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When Women Of A Certain Age Decide To Get Fierce The Golden Girls Can Really Rock The Mic. 

​Due to an unforseen accident in the last Wednesday of April, It’s fair to  say that May was a quieter month than usual in my poetry calendar. Indeed I had to postpone my own event due to a badly sprdined ankle.

This meant  there was no Words And Music at the Tin Hut on the first Tuesday of the month. I also missed cracking nights at Fail Better, Extra Second,  Express Yourself, and Last Monday At  Waterstones. In fact the only event I made in the whole of May was on the second Sunday of the month when I captained the over 40’s team in the four  ages slam at the Tron Theatre 

 This was an afternoon which I simply had to attend comes as 0ou I was  chosen by the host and organiser of the event Robin Cairns to captain the team for my spoken word demographic but also the fact that it was my first journey outside Baillieston since injuring my ankle at the tail end of last month Since I was still a bit shaky in the terms of my movement I got taxi’s to and from the venue well it made more sense than going for a bus and potentially making things worse. 

Having been made captain, I had to select my team for the events in which we would be doing battle with the teams representing teenagers twenty something’s and thirty something’s and with an emvarrasnent of  riches to choose from I made a few tentative enquires as to who may or may not be available for selection. Eventually I settled on my choices and in Angela Strachan and Lesley Traynor I knew I had chosen well, whether we would would be able to take on and beat the other teams would be as it is in all slams in the lap of the gods, the aududnce, and the judges.

I arrived early for the big event and was quickly joined by rival team captain and close friend Victoria McNulty who since she was taking a social media break had not heard of my recent accident. As we chatted I told her that this was only the second time I’d left the house since it happened and the other occasion was to cast my vote in the local elections. Eventually I was was joined by my team mates and other competitors including fellow team captains Carla Woodburn , Matt MacDonald. As kick off time drew ever closer we went through to the Victorian Bar took our seats on the stage and waited for the battle to  begin. The rules of the competition were simple all poets would perform twice in a round robin fashion and the two highest scoring teams after the two rounds  would progress through to the final to compete for the title of the Four Ages Slam Champions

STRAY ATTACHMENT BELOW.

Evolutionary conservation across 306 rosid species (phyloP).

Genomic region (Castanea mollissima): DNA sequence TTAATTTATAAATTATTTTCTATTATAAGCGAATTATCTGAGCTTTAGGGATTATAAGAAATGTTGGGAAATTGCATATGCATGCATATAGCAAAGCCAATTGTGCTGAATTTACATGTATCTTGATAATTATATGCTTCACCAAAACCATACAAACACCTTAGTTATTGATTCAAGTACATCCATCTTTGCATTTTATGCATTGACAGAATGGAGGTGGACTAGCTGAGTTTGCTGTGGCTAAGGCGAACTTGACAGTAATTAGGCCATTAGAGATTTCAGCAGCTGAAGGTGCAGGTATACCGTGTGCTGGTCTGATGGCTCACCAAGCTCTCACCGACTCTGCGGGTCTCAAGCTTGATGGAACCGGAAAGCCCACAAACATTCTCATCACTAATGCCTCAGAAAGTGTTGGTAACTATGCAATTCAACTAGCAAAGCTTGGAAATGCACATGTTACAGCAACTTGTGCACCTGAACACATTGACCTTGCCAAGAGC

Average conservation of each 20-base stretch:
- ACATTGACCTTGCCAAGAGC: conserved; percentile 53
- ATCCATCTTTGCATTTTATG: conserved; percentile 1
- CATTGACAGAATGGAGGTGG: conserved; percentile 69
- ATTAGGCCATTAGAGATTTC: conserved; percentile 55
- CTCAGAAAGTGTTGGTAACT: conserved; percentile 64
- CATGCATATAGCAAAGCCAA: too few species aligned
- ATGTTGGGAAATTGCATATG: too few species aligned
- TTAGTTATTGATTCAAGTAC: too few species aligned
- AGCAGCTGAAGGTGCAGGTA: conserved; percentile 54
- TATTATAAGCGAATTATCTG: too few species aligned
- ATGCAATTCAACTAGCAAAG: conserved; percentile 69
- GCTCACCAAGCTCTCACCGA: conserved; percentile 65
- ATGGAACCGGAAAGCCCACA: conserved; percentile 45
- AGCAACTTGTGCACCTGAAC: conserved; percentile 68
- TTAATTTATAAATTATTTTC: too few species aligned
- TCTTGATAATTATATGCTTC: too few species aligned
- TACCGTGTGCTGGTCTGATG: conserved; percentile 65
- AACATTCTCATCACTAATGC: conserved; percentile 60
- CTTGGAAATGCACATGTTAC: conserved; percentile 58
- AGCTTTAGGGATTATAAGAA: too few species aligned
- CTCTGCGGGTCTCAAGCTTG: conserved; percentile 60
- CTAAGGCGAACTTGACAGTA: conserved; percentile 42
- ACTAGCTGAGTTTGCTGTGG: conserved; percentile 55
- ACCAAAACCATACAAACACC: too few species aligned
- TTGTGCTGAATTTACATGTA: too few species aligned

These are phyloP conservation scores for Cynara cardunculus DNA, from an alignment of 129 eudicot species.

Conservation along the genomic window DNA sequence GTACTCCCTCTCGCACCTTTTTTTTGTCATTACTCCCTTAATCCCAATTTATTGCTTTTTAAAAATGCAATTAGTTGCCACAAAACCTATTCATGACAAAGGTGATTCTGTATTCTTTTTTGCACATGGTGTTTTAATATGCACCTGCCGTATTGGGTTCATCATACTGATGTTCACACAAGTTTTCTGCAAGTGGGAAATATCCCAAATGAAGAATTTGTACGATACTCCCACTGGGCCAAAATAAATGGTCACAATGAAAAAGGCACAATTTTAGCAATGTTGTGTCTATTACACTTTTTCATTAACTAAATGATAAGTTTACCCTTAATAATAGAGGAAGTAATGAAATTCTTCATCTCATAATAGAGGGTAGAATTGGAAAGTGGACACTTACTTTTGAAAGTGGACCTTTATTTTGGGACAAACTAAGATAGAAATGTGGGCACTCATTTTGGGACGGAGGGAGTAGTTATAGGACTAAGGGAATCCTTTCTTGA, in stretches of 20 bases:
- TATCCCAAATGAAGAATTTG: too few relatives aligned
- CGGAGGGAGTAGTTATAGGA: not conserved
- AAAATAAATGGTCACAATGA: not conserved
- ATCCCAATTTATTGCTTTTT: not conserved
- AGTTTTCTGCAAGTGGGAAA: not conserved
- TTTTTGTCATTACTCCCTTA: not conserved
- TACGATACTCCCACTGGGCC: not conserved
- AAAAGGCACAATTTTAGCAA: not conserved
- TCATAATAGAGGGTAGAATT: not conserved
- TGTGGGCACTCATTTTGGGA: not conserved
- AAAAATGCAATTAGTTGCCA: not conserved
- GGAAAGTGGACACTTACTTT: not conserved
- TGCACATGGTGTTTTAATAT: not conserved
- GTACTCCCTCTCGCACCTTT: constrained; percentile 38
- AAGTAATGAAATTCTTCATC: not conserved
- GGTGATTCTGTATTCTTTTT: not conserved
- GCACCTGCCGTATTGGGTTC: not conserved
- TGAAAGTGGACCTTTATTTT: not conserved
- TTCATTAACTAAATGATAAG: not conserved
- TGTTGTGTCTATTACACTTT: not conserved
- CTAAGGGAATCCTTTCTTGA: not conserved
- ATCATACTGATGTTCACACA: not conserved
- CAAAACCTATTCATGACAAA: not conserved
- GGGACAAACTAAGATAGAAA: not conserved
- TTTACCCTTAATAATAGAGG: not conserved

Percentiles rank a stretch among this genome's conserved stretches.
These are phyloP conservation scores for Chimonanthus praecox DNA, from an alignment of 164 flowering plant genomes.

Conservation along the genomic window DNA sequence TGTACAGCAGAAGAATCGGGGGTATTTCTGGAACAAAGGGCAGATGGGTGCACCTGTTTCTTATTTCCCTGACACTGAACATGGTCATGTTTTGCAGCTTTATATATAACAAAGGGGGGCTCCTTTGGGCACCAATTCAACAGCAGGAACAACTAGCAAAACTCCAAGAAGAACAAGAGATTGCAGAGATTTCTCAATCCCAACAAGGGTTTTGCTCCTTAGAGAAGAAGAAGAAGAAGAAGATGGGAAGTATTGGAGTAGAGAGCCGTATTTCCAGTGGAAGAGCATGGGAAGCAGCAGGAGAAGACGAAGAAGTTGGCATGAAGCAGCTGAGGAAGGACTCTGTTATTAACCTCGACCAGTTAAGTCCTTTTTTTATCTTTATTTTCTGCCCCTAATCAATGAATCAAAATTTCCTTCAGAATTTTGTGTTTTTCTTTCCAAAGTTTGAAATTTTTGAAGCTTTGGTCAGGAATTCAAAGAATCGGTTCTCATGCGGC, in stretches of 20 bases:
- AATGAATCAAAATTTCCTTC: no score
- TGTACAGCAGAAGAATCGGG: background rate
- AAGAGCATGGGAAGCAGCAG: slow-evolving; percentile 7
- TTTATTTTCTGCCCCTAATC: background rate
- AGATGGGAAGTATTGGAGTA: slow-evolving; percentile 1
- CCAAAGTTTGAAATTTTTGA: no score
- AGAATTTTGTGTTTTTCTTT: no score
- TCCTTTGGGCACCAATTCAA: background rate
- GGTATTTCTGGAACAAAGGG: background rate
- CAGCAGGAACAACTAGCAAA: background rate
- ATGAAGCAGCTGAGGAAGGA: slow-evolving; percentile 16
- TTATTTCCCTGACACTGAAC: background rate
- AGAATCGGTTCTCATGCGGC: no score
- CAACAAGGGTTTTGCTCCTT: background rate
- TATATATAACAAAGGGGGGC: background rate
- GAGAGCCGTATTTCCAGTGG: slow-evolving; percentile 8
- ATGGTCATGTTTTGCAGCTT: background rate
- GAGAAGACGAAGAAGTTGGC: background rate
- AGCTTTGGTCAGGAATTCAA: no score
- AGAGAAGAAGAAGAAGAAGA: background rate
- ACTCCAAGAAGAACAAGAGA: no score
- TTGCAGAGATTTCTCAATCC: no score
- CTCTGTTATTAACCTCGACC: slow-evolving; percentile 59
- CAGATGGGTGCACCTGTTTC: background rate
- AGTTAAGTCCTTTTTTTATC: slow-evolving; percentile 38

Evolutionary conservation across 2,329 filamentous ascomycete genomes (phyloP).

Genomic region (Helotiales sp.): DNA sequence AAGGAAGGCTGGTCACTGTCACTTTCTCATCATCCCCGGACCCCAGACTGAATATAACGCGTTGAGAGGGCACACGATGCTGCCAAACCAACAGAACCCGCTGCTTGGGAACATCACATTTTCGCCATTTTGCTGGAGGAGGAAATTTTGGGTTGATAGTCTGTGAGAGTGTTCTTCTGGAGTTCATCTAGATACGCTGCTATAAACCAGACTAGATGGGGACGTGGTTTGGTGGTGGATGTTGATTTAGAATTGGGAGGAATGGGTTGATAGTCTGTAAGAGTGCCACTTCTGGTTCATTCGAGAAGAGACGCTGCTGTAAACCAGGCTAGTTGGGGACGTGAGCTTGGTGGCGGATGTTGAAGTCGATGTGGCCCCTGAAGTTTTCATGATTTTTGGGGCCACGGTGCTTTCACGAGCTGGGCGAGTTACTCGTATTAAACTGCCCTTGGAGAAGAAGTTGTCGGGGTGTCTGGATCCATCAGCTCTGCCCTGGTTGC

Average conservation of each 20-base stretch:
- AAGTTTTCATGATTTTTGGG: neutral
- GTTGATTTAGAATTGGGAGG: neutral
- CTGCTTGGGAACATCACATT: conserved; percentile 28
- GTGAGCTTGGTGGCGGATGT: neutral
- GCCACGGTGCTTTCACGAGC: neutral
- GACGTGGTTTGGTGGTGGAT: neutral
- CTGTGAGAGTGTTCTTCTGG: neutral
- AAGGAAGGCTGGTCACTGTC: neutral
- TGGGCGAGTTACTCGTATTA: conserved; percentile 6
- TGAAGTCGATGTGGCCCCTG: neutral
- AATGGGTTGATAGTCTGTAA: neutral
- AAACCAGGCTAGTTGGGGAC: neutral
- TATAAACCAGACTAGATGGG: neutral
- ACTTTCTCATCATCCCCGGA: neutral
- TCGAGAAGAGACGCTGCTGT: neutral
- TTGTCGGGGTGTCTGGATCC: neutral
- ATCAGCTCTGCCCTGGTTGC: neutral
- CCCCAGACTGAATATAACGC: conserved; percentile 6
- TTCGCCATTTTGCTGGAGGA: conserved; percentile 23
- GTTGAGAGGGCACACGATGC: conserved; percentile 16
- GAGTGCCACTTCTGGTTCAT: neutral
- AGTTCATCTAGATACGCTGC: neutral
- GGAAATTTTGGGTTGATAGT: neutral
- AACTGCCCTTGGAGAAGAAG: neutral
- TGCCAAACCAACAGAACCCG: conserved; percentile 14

After the prelimaries like deciding  on team names and  the running order,  we were treated to a sacrificial poem from one of our judges Brighton based poet Deborah Martin. Sacrifice made It was time to start the competition and it  was the Young Team who were first to the mic as Aidan Rivett opened the slam with his take on Karaoke.One by one the  poets made our way to the mic when it came to our turn to put our first poem out there I decided to take a captain’s responsibility and lead from the front as I performed Jewel Of The Clyde in which I looked back the impact of Glasgow’s year as city of culture on both the politics and culture of our cityThis being my first ever team slam though I have competed in and judged individual ones, I was understandably nervous as I didn’t want to let Angela or Lesley down so I was glad to get it out of the way and get back to my seat. 

On a day when we played to what was a predominantly non poetry audience who had paid £7 for the privilege of seeing us I think we saw the poetry community at it’s best and those gathered  heard poems on a wide range of topic including domestic violence ( Victoria McNulty) family from both (Adam V Cheshire and Moki , male anger Loki, Sex and taming the bad guy Lesley Traynor with her hilarious take on the big bad wolf, nightclubs, me (lost the plot,) and Aidan Rivett , facebook friendships, Jess Smith , shopping and the perils of giving up  smoking (Angela Strachan) and the dangers of swallowing spiders  from Carla Woodburn. 

At the end of the second round of  poems it was four quality teams who waited for their fate to be decided by the judges two of whom would be judging every poem but the third judge was a different story as this was a different member of the audience for every poem and I must admit I rather liked the idea of what I call poetry democracy in action.

As we waited for the judges decisions I talked tactics with my team to decide what poems to perform if we made it through and also I had to consider who would be placed where in the running order. I took a captain’s decision that should we get through I would be going first , Lesley would follow me and Angela, would be our final poet standing. Eventually , the judges made their decision and we had qualified for the final where we would pit our wits against the young team. It was set up as the classic final a battle of youth against experience. 

Having lost the toss it was the young team who went up first then it was my turn to step up to the mic and I performed one of the few poems I know well enough not to need a paper copy or my phone  and when Karaoke Queen got a maximum score of 10 from the audience member I knew I had played my part to the best of my ability.